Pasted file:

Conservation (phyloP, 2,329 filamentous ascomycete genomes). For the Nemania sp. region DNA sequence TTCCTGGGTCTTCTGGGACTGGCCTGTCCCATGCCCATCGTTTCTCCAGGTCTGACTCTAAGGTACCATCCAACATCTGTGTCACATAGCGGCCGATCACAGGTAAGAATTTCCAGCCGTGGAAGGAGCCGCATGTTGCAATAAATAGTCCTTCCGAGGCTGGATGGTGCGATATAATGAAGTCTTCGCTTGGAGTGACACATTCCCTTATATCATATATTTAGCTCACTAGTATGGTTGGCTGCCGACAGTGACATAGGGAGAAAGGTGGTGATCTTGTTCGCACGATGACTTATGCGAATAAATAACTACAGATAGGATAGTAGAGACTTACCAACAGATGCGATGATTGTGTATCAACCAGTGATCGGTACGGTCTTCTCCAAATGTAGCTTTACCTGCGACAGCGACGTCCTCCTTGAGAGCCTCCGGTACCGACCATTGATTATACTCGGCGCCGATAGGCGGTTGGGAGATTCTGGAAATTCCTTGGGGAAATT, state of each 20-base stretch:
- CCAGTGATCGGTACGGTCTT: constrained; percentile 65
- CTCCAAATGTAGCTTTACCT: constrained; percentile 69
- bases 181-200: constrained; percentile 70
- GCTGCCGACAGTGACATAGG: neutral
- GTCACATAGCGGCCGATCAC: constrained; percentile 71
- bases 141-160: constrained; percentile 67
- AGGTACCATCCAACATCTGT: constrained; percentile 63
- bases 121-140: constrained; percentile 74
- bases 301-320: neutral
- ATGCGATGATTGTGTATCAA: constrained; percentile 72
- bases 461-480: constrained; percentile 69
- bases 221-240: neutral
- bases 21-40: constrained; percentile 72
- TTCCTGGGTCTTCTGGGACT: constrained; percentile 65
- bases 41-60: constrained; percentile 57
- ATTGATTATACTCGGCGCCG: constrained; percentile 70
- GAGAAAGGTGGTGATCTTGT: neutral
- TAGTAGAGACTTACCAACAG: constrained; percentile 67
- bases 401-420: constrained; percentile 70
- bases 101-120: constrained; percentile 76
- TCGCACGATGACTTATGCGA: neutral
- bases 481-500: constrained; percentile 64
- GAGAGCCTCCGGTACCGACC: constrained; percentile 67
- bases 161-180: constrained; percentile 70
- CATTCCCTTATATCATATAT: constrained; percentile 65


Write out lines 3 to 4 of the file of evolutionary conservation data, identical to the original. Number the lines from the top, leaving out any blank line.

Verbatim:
- CTCCAAATGTAGCTTTACCT: constrained; percentile 69
- bases 181-200: constrained; percentile 70